Imploding Suns and Open Innovation
Since I'm not in the know as to exactly the reason we won the 2005 CODIE, let me hazard a guess. Something the eBay Developer Program has championed for the past 3 years is the concept of open innovation. I'm not referring to open source specifically (though we just announced our open source efforts this past week- check http://www.developer.ebay.com/programs/marketing/codebase/). Rather the concept of open innovation relies on building a large, growing network of entrepreneurial, hungry and single-minded developers. This requires putting out as wide a base of functionality and utility to your platform as possible, preferably by building to a common standard of APIs. When this network reaches a certain threshold (especially when coupled with significant financial incentives), innovation is relentlessly pursued both within the strategic scope of said platform and well outside of it (I'd argue the more outside the better from an innovation standpoint).
With our intention to define eBay as THE transactional platform of choice, eBay has done a good job of pursuing open innovation over the past few years via the Developers Program. Good enough to support a wide range of 3rd-party applications (currently over 1,100) covering buying, selling, searching, data, wireless and market intelligence. Good enough to win a CODIE for corporate achievement as well. Great example is www.bonfiremedia.com. We recently closed and announced an agreement with Bonfire to market and support their WAP and Java/Brew application under the eBay Wireless brand (thanks Alex and Rich!). Great example of eBay working with outside innovation and harvesting it to the benefit of eBay, the developer and our broader community.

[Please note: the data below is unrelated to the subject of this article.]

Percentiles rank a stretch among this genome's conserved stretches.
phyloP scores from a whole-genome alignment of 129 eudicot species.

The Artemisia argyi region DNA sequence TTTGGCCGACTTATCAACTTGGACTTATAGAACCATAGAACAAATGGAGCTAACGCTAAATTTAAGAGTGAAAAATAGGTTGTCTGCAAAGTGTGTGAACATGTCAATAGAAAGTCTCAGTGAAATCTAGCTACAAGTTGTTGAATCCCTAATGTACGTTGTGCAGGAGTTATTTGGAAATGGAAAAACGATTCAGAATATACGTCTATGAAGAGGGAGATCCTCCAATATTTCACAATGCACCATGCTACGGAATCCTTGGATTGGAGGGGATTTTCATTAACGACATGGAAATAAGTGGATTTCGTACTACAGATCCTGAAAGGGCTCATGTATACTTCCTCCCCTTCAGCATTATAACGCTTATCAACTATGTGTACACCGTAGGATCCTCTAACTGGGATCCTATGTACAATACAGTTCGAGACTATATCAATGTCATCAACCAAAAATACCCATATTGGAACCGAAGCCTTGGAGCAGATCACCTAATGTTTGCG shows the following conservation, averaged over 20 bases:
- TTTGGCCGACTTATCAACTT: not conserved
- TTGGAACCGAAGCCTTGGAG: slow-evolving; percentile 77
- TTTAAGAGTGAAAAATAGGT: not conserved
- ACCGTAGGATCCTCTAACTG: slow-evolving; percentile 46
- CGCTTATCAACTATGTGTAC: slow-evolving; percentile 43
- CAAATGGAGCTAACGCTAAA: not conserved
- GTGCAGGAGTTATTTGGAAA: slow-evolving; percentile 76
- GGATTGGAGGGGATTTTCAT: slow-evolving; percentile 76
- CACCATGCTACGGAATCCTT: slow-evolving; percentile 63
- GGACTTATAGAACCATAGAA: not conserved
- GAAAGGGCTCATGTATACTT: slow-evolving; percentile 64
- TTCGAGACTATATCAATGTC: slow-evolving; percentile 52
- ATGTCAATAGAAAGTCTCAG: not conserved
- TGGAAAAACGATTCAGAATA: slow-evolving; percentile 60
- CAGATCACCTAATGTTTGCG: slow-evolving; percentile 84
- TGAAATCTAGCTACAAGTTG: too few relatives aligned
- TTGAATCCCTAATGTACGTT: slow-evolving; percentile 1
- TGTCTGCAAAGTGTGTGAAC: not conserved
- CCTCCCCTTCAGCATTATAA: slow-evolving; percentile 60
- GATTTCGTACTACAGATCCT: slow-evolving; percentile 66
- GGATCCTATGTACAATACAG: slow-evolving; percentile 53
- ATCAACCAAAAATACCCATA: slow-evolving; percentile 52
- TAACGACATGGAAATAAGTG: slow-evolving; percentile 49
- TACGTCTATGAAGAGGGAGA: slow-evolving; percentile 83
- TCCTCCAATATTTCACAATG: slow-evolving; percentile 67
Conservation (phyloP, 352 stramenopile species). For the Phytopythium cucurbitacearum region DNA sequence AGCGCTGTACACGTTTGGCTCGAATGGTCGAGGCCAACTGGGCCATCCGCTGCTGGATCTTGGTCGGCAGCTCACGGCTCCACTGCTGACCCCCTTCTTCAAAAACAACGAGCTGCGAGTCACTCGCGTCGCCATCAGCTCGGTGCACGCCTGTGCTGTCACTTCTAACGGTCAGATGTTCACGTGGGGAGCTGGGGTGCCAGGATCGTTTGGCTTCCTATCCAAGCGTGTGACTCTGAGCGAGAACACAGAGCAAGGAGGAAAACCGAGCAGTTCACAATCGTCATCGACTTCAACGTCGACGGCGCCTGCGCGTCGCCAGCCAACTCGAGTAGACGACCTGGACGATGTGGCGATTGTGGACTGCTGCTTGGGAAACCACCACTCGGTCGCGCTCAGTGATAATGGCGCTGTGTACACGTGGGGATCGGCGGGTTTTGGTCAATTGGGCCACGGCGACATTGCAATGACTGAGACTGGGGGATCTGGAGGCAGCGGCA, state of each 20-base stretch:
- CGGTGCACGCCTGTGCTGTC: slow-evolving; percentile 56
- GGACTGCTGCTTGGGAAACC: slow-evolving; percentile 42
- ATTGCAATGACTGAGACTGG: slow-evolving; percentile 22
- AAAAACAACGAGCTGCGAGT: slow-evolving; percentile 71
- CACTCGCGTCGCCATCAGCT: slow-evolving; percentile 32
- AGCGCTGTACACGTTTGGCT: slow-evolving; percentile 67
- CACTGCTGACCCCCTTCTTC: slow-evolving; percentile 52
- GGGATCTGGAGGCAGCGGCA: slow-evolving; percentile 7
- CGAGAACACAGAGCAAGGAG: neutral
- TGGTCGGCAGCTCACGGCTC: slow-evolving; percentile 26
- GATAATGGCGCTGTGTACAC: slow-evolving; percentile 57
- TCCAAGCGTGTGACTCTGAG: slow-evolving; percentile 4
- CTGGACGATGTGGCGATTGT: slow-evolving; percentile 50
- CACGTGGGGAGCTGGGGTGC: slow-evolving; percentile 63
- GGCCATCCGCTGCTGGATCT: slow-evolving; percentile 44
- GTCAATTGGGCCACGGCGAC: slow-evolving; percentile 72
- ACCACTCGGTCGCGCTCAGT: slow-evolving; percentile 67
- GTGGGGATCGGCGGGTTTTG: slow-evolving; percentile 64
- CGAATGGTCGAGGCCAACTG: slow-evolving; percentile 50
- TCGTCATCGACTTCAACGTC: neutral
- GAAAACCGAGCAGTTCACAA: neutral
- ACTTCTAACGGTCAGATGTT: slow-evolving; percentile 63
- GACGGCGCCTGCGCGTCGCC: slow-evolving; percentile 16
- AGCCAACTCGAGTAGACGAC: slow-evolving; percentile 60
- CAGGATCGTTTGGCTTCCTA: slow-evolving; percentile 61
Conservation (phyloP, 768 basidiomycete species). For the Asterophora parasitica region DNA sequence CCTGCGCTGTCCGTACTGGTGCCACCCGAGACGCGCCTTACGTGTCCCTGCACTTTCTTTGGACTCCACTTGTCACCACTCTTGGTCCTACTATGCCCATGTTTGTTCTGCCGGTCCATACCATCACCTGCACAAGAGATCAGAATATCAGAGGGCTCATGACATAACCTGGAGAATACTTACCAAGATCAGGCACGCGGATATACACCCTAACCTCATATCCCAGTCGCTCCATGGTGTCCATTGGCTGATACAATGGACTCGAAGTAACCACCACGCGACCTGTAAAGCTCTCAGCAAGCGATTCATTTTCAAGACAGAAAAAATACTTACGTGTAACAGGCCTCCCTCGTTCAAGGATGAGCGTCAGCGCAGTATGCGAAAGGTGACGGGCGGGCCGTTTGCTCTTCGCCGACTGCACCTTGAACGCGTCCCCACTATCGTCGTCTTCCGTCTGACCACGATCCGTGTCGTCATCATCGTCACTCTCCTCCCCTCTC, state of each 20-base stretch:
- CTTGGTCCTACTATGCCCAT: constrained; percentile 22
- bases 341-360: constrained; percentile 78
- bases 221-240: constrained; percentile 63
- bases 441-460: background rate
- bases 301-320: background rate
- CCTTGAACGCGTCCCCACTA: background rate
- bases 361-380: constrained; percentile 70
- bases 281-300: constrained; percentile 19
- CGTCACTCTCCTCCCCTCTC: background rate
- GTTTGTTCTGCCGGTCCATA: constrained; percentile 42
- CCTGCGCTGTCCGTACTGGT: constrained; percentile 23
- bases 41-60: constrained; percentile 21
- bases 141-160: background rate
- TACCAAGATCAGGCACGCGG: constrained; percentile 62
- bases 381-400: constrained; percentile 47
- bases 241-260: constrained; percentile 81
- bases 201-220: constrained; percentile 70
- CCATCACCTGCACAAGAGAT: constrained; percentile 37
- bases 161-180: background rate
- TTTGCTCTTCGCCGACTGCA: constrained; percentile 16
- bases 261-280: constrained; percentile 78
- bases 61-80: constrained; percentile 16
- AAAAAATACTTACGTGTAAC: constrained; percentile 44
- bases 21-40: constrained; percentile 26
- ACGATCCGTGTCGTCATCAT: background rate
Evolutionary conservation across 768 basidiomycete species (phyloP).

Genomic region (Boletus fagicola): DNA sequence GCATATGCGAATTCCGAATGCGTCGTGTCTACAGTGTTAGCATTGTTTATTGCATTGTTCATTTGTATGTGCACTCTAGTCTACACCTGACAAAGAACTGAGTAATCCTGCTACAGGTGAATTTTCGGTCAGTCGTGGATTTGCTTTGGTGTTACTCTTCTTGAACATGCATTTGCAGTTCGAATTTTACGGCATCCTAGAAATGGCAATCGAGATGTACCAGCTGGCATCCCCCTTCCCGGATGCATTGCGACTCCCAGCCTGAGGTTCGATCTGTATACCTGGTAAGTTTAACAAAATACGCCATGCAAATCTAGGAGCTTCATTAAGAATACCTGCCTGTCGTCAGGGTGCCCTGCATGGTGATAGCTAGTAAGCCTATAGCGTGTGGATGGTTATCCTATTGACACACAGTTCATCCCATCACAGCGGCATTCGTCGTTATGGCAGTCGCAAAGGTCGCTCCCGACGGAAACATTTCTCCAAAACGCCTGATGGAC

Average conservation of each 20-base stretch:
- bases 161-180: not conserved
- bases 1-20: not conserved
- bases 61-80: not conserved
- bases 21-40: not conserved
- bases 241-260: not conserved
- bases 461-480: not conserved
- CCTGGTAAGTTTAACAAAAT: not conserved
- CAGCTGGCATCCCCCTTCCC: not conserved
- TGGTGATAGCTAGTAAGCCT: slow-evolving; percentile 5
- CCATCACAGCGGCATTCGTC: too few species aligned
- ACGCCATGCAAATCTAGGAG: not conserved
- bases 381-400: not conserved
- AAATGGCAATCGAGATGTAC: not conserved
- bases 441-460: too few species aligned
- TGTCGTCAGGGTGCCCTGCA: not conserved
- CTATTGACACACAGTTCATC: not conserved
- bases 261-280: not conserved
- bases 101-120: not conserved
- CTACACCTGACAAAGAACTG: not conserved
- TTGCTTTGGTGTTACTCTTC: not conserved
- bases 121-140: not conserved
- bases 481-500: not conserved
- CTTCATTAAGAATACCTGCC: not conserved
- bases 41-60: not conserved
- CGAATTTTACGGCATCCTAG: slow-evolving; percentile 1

That said, it's interesting to look closely at the 'dark' side of innovation. Well known companies like Digital, Apple, HP and others pursued a different path which I'll describe as 'owned innovation'. I define owned innovation where R&D and IP is in-house or acquired. These are the companies reknown for their incredible engineering, patents and bleeding-edge technology. (Microsoft for example isn't this type of company... While they have great engineers, their marketing and business acumen won over better technology. Frankly, as a platform provider for PCs, hand-helds and game boxes, MS drives more open innovation than owned.)
What marks owned innovation vs open is that ultimately, open always wins. That's not an opinion, its simple reason. No matter how many geniuses you hire on your team, there's always +1MM more geniuses out in the market coming up with brighter ideas. Paradigm shifting innovation is generated from the masses, not from corporate R&D... and paradigm shifting innovation tends to cut owned innovation at the knees (i know im rehashing the innovators dilemma, bear with me) The greatest example of this is Sun. They OWNED the market for high-end internet-ready servers. They had the best engineers in the valley. They tried to own the market as a result, only to be completely undercut by lowly Intel-based machines. Intel-powered machines inexpensive enough to serve the interests of the broader community, a community hell-bent on finding a cheaper solution to a problem Sun had thought already solved. Now with almost half of their revenues gone from Sun's heyday (all of 4 years ago), Sun is embracing open innovation (and open source) with a vengeance.
So for companies who are heavily resourced with the "smartest" engineers and staff, here's a shot across your bow. Be humble, limit the hubris and open your platform as widely as possible. Build an enduring community of developers to support your goals. And identify and grow those developers and applications that don't necessarily support your goals today. Ultimately these are the same guys who could throw a wrench in your plans if not supported or open entire new markets if you do...